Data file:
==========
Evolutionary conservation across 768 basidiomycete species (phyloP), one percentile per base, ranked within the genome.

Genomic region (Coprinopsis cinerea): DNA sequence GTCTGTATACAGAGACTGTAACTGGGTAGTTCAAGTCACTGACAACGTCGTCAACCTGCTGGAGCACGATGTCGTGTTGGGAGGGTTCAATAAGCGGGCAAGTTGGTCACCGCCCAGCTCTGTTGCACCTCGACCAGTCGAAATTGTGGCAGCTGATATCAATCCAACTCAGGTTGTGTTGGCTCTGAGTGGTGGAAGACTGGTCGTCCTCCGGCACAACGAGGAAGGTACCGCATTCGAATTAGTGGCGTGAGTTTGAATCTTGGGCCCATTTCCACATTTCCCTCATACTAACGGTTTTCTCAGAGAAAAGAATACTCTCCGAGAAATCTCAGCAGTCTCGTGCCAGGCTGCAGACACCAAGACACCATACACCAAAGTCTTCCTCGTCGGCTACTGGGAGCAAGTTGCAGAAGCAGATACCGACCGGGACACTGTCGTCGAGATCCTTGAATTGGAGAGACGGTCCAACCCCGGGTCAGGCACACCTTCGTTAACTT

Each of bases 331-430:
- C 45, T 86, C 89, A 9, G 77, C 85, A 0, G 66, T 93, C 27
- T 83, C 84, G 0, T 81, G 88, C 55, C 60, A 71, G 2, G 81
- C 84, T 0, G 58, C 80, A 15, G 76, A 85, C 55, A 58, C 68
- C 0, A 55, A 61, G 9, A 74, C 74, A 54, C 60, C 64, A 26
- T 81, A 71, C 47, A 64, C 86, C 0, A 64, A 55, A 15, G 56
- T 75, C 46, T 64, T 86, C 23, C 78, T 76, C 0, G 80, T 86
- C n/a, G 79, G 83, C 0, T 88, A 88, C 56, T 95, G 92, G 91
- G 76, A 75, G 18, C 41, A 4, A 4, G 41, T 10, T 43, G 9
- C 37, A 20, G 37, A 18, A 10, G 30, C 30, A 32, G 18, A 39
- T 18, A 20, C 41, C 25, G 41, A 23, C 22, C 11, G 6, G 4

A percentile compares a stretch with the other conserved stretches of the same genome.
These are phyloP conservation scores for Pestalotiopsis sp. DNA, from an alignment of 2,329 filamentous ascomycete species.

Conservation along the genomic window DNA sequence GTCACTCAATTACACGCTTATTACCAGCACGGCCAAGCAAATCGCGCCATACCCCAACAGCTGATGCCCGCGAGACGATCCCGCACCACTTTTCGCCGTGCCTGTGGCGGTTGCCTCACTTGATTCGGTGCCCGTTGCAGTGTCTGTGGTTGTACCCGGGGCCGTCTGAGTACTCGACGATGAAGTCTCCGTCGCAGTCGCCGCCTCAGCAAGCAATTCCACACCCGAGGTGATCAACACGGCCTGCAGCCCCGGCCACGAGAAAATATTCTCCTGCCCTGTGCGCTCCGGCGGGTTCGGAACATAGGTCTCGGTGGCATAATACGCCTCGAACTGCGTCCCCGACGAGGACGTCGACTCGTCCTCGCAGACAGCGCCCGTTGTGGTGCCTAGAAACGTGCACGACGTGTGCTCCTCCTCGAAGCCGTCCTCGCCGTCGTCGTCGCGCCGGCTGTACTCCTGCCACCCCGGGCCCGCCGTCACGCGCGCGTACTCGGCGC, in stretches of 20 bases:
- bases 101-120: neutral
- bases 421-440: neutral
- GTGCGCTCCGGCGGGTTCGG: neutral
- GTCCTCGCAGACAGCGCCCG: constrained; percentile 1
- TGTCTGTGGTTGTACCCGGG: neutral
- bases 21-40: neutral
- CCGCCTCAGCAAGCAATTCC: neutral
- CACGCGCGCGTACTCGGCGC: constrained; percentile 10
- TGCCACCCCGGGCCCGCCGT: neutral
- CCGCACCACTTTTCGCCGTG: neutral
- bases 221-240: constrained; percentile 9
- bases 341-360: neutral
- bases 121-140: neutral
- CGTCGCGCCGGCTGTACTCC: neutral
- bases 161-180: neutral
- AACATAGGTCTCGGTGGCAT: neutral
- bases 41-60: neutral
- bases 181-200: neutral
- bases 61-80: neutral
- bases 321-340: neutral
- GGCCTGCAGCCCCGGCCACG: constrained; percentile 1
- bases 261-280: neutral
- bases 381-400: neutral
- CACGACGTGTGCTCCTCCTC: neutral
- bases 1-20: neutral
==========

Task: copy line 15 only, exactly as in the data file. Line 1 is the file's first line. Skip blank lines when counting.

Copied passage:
These are phyloP conservation scores for Pestalotiopsis sp. DNA, from an alignment of 2,329 filamentous ascomycete species.